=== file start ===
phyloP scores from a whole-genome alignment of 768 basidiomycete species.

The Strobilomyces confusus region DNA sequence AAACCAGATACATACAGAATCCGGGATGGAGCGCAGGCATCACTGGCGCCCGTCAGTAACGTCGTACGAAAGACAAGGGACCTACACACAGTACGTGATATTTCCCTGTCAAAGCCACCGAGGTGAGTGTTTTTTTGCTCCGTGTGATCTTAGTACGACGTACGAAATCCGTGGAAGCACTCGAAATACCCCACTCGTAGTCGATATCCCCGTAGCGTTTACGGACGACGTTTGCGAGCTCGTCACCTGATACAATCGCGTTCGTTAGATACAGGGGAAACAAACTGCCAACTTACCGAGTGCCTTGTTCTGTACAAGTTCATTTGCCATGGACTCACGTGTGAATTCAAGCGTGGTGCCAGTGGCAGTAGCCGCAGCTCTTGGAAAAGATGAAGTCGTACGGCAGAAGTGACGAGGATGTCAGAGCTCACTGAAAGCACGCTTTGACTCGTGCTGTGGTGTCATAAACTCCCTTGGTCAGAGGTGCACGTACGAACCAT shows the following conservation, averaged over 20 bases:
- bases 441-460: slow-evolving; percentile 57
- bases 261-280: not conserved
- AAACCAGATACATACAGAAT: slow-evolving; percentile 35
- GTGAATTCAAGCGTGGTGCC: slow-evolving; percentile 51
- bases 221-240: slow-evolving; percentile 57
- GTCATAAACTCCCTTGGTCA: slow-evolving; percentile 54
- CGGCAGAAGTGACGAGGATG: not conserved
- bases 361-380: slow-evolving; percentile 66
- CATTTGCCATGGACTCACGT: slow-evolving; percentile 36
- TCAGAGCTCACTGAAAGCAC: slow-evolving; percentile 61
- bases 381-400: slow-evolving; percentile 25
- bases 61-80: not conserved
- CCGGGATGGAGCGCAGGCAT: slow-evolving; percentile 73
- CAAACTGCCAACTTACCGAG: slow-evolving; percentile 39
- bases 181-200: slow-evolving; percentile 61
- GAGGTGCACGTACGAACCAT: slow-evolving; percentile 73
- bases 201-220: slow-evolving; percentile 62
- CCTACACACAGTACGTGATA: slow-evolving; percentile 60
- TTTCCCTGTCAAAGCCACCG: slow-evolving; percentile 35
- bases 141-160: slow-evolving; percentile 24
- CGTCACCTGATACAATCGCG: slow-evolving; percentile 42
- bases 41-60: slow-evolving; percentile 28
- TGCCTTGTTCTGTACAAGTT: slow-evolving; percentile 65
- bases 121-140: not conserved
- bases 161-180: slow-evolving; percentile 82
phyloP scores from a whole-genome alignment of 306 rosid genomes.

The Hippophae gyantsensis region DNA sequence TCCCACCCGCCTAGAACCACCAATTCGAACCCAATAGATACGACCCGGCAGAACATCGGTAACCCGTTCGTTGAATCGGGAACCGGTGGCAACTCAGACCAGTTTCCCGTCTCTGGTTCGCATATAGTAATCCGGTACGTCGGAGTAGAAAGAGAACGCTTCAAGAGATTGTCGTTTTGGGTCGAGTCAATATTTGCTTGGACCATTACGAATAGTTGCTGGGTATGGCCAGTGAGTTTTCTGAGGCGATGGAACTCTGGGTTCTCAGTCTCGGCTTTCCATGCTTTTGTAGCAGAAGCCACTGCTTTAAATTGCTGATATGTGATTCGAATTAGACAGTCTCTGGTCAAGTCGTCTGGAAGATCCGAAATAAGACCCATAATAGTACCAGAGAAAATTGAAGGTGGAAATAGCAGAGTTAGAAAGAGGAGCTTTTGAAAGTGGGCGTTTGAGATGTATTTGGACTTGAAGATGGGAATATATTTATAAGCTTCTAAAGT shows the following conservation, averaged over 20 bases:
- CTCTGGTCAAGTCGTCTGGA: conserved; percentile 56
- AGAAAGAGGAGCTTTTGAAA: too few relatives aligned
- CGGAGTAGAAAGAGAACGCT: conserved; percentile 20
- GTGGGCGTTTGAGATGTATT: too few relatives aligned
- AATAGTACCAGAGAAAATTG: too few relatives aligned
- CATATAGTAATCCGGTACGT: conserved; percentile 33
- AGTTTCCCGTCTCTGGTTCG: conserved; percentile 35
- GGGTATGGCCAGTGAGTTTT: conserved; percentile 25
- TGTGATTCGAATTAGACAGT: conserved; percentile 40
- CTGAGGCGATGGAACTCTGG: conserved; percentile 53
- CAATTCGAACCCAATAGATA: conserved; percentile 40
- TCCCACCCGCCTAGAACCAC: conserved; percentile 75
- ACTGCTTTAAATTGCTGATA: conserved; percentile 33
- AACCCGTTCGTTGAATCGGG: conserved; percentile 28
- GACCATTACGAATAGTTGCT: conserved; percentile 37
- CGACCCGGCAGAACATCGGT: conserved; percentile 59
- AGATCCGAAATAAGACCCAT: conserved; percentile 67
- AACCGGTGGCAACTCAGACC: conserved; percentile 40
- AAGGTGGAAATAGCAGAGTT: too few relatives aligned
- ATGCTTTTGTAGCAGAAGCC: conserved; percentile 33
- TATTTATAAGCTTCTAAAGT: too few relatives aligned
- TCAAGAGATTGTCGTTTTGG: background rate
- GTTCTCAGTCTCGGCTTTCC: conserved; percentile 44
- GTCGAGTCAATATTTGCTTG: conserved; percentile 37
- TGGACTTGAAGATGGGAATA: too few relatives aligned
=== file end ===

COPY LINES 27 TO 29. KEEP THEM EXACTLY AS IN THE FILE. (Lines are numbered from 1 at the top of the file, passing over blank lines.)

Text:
- bases 161-180: slow-evolving; percentile 82
phyloP scores from a whole-genome alignment of 306 rosid genomes.

The Hippophae gyantsensis region DNA sequence TCCCACCCGCCTAGAACCACCAATTCGAACCCAATAGATACGACCCGGCAGAACATCGGTAACCCGTTCGTTGAATCGGGAACCGGTGGCAACTCAGACCAGTTTCCCGTCTCTGGTTCGCATATAGTAATCCGGTACGTCGGAGTAGAAAGAGAACGCTTCAAGAGATTGTCGTTTTGGGTCGAGTCAATATTTGCTTGGACCATTACGAATAGTTGCTGGGTATGGCCAGTGAGTTTTCTGAGGCGATGGAACTCTGGGTTCTCAGTCTCGGCTTTCCATGCTTTTGTAGCAGAAGCCACTGCTTTAAATTGCTGATATGTGATTCGAATTAGACAGTCTCTGGTCAAGTCGTCTGGAAGATCCGAAATAAGACCCATAATAGTACCAGAGAAAATTGAAGGTGGAAATAGCAGAGTTAGAAAGAGGAGCTTTTGAAAGTGGGCGTTTGAGATGTATTTGGACTTGAAGATGGGAATATATTTATAAGCTTCTAAAGT shows the following conservation, averaged over 20 bases: